Analysts noted that Ilva’s parent company, Riva Group, had lost some of the political support it had during the government of Prime Minister Silvio Berlusconi, when Riva was one of the largest investors in a deal to buy Italy’s ailing flagship airline, Alitalia. Today, “It’s a showdown between the company and the magistrates,” Mr. Dragoni said. Rather than investing to make the plant’s infrastructure more environmentally friendly, “The message seems to be, ‘Either I’m going to pollute, or I’m going to close.’ ”

Last month, courts ruled that Ilva could continue cold-rolling production if it cut down emissions and cleaned the plant. Judges have said the emissions are a factor in the area’s cancer rates and other health woes. Some studies have shown that rates of certain cancers are significantly higher around Taranto than in surrounding areas. Ilva denies any connection between its plant and the region’s cancer rates.

On Monday, magistrates ordered the arrest of seven people, including the founder and president of Riva, on charges of bribing officials to cover up the environmental hazards at the plant. On Tuesday, five more people were placed under investigation.

Gaia Pianigiani contributed reporting.

Article source: http://www.nytimes.com/2012/11/28/world/europe/showdown-at-italian-steel-plant-is-test-of-monti-and-economy.html?partner=rss&emc=rss

Italy Plans New Measures to Liberalize Economy

The measures come as Mr. Monti, a technocrat who assumed power in November, races to prevent Italy from falling into an “austerity trap,” in which the $40 billion package of tax increases and spending cuts passed in December to trim the budget deficit would cause a further contraction. The Bank of Italy has said that the country’s economy is expected to shrink 1.5 percent this year, while the International Monetary Fund forecast that it would contract 2.2 percent.

The changes, which are expected to be submitted to Parliament for approval soon, include allowing gas stations to choose their providers, speeding up the pace of the legal system, adding 5,000 more pharmacy licenses and accelerating the liberalization of local services. They would also add 500 slots for notaries.

“Italy’s economy has for decades been hindered in its economic and social growth by three big problems: insufficient competition, inadequate infrastructure and too much red tape,” Mr. Monti said at a news conference in Rome after an eight-hour cabinet meeting.

He said that his government, which in December raised the retirement age and re-introduced an unpopular property tax, had asked Italians for “many sacrifices.” But he said the new measures would help protect them from hidden costs that increase the cost of living.

Mr. Monti said that next week, his cabinet would approve a package of measures aimed at cutting bureaucracy and would continue work to loosen the country’s rigid labor laws in consultation with labor unions.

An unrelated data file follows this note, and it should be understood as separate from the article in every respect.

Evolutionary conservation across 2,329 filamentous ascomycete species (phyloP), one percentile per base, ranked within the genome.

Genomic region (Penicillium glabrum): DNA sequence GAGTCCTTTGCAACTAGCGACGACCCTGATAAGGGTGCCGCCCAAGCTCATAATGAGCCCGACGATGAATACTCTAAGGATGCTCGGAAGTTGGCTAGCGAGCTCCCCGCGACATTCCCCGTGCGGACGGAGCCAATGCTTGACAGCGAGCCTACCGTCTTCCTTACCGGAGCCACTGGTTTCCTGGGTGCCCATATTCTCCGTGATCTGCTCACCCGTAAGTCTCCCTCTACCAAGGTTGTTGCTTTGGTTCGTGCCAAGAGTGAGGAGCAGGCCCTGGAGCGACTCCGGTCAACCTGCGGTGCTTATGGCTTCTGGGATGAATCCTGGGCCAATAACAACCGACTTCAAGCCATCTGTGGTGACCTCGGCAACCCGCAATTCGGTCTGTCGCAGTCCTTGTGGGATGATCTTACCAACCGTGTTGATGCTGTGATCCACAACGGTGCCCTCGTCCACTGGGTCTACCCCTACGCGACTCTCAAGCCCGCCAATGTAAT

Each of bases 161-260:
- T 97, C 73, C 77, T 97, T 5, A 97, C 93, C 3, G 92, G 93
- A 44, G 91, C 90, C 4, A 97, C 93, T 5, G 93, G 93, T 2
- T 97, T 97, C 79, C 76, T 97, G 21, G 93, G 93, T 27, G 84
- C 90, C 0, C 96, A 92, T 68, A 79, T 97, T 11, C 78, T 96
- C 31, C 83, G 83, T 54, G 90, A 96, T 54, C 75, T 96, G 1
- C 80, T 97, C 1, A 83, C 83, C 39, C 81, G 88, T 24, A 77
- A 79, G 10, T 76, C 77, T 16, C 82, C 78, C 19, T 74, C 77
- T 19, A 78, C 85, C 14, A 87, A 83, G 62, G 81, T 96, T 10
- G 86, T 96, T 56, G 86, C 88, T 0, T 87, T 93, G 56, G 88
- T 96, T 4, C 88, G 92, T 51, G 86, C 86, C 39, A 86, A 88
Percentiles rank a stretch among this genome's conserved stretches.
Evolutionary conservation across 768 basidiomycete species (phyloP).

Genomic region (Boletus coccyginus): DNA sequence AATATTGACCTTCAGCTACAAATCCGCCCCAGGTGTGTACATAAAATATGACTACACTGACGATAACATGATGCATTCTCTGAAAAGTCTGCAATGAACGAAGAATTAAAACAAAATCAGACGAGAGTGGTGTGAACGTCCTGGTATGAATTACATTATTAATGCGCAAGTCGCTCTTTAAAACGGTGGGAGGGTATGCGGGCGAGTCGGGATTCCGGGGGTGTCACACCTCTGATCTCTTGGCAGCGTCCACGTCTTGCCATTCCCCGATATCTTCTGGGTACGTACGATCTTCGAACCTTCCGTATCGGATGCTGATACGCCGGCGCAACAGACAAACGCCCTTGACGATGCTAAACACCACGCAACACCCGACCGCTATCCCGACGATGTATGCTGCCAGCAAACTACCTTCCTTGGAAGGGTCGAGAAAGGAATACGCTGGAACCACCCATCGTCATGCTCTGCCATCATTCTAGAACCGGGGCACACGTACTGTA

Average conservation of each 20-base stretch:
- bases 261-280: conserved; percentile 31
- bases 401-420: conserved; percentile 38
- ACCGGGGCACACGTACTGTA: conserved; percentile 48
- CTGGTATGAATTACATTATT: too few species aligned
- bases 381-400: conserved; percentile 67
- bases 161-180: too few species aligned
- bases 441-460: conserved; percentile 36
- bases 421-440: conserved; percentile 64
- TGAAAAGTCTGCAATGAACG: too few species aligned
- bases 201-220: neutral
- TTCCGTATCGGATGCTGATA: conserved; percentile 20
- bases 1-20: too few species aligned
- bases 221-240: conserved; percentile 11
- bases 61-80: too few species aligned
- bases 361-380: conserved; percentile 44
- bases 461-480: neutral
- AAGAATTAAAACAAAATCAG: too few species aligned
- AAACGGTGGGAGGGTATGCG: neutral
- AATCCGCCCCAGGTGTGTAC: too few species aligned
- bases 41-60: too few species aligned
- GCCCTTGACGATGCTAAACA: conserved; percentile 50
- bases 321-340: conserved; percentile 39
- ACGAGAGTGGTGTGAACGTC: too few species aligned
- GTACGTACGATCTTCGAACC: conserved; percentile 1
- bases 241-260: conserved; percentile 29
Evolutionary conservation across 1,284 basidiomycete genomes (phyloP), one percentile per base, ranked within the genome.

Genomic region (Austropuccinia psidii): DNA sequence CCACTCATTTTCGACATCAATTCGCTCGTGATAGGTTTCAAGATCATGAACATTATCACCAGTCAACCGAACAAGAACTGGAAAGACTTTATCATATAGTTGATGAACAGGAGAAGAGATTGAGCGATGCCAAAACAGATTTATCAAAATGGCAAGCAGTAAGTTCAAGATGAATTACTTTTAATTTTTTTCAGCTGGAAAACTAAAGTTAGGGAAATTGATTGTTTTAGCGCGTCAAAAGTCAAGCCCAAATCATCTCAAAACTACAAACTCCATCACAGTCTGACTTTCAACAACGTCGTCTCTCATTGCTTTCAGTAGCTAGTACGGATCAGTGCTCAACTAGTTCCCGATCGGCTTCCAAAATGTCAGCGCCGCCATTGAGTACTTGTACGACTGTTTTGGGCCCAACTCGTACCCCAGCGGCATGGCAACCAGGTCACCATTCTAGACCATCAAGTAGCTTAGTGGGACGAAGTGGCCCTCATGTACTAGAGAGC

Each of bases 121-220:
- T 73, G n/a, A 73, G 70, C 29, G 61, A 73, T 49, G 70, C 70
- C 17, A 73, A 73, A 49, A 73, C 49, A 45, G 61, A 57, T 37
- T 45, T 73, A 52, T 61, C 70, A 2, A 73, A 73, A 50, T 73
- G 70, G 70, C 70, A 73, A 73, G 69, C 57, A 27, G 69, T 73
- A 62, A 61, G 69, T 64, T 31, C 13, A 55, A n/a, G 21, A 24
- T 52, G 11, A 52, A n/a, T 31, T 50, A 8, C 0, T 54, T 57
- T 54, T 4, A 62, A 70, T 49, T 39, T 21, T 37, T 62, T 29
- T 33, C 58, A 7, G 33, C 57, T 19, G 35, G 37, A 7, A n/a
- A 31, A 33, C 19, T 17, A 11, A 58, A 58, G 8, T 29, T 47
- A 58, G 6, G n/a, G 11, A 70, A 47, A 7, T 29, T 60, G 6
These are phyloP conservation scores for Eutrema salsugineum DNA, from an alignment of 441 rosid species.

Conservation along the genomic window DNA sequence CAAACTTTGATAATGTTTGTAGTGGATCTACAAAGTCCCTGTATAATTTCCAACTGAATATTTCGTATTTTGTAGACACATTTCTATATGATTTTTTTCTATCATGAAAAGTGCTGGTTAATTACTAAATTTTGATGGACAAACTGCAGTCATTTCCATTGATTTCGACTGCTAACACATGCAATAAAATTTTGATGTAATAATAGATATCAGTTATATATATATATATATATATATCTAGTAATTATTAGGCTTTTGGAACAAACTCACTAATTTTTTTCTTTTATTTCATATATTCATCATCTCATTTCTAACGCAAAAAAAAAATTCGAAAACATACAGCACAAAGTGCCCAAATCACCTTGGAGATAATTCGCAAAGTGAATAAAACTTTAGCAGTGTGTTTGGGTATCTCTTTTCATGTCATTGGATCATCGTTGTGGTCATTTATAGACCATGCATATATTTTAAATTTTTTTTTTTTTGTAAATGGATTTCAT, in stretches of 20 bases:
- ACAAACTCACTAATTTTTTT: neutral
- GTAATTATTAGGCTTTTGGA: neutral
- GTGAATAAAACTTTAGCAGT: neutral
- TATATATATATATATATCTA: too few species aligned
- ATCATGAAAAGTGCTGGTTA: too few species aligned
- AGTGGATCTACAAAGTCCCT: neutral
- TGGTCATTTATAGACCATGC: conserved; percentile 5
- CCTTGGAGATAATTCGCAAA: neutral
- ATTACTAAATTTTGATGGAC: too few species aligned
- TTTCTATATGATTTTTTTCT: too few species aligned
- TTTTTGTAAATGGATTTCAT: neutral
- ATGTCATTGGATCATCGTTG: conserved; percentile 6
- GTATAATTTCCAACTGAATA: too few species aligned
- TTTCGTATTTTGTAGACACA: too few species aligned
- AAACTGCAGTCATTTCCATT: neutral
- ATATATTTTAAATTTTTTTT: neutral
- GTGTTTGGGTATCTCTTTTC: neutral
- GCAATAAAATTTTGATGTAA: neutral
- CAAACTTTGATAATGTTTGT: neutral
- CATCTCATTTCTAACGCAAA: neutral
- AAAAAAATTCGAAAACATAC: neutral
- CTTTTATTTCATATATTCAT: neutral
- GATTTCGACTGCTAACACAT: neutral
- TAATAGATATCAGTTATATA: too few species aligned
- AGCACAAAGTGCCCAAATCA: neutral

At the news conference, Industry Minister Corrado Passera said the cabinet had voted to release 5.5 billion euros, $7.1 billion, to finance or speed up infrastructure projects.

Economists said the new package of measures was the best Mr. Monti could do, as he struggled to encourage growth and cut spending at the same time.

“This was one of the only ways to jump-start the economy at zero cost because the government can’t give people money, tourism is no longer a draw and Italy has lost its attractiveness to foreign investors,” said Roberto Ravazzoni at Bocconi University in Milan.

Opening up the economy to greater competition was “the only way to go, if you want to give citizens some breathing room,” Mr. Ravazzoni said.

While it remains to be seen how much effect opening the so-called closed professions will have on growth, it is an important symbolic measure aimed at weakening the guilds and professional networks that inhibit competition and protect insiders, keeping prices high and making it difficult for young people to enter the labor market.

“More competition also means more opening, more space for the young,” Mr. Monti said, adding that the changes would create less space for “privilege and more recognition for merit.” The measures were “not only a big economic operation, but also a big social action,” he added

Such antiprotectionist measures have foundered in Greece, where guilds have powerful political connections that have helped block change. Mr. Monti faces much the same pressures as he tries to encourage growth and investment in Italy, which with a debt equivalent to 120 percent of its gross domestic product is the most indebted of the euro zone nations after Greece.

In the coming days, Italian lawyers are planning to go on strike to protest measures to reduce their minimum fees, and gas stations and other businesses are planning strikes or sit-ins. Pharmacies are upset at plans to allow more licenses. Prescription medications can be sold only in pharmacies.

After days of wildcat taxi strikes that have paralyzed Rome and other cities, the government backed down on its pledge to increase the number of taxi licenses.

The government said it would set up a new transport authority to discuss new licenses with local mayors. The taxi drivers are important supporters of Rome’s mayor, Gianni Alemanno, a player with the center-right People of Liberties party led by former Prime Minister Silvio Berlusconi, which is supporting Mr. Monti’s government.